LOUISVILLE -- The Hecla Mine Casino may have found a new home.
The Boulder County Housing Authority wants to move the 100-year-old Louisville building and use it as a community center in a planned Lafayette housing development targeted at low-income residents and seniors.
"We're thrilled," said Heather Lewis, a Louisville Historic Preservation Commission member. "We think that it's actually going to happen. It's a perfect use for the building. It will keep it in the community's mind. It won't get stuck on the back of somebody's property."
The Louisville Historic Preservation Commission launched an effort to find someone willing to move and preserve the building last year.
While the company mine houses are scattered around the region, Lewis said, few larger mine buildings have been preserved. The Hecla Mine Casino is considered one of the last surviving major buildings from the northern Colorado mining region.
The new location, a 14-acre plot owned by the Boulder County Housing Authority in the northeast corner of Lafayette, was once the site of the Excelsior coal mine.
"It's a great opportunity," said Scott Simkus, housing developer for the county's department of Housing and Human Services. "We have a lot of optimism that this will happen."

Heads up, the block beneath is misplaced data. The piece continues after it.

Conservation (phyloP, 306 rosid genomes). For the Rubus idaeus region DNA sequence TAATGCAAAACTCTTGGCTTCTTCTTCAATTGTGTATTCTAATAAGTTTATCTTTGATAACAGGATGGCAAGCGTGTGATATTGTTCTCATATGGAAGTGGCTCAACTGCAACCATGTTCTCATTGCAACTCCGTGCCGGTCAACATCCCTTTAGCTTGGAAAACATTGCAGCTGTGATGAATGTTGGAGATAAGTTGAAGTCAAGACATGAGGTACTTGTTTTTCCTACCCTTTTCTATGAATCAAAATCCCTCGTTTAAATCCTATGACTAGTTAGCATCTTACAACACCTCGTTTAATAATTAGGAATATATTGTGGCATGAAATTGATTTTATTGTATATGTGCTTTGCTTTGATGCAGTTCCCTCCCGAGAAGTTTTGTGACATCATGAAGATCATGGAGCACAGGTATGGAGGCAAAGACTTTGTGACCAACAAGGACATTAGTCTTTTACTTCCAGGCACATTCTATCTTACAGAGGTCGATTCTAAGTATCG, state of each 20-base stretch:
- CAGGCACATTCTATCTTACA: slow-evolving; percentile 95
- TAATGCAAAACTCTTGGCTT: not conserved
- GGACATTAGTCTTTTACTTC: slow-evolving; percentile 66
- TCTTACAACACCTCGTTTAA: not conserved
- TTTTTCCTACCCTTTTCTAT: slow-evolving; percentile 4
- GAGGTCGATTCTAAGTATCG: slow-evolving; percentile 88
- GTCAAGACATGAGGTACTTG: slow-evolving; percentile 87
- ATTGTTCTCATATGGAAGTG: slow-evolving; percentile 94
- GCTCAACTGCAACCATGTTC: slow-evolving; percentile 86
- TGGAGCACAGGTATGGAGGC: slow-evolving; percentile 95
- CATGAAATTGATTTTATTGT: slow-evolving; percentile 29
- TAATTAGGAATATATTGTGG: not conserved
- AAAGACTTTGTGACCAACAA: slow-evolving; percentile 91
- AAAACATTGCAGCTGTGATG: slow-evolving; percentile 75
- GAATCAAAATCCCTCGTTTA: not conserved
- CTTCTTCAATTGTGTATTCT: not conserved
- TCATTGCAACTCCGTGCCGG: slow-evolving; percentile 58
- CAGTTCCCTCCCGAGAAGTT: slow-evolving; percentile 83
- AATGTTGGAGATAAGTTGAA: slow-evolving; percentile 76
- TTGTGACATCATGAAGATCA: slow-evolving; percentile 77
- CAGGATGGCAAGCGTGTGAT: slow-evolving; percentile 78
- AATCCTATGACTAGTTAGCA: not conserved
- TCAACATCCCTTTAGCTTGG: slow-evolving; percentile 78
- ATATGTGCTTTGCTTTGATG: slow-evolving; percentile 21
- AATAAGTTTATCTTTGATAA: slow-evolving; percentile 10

Pending permit approvals by the city, the county hopes to break ground late next year on the 153-unit development, called the Josephine Commons.
Simkus said a timeline for moving the old casino depends on how soon the current owner moves forward with his own development. The casino building now sits on a Louisville property at 1800 Plaza Drive owned by Michael Schonbrun, founder and CEO of Balfour Senior Living.
Schonbrun bought the property with plans to expand his senior living facility. Deciding it wasn't possible to incorporate the old casino, he's been working with the historical commission to find someone willing to move the building instead.
He has agreed to donate the building and also offered to help with moving costs. The moving costs, including pouring a new foundation and dealing with utility lines that would be in the building's path, have been estimated at $250,000 to $300,000.
Louisville's preservation committee members want to see the building receive landmark status at its new location. State historic preservation grants also likely would be available to help with restoration costs.
The two-story gambling hall was built in 1910 and entertained strike-breakers during the labor conflicts that stretched to 1914. The casino was used as a shelter during a shootout between striking miners and mine guards in 1914.
The Hecla Mine was closed in 1920, and the building became a farmhouse. The 3,400-square-foot building has served as a residence ever since.
The building also was moved once before, in 1991, to make way for the King Soopers shopping center at Colo. 42 and South Boulder Road built on the former mine compound site.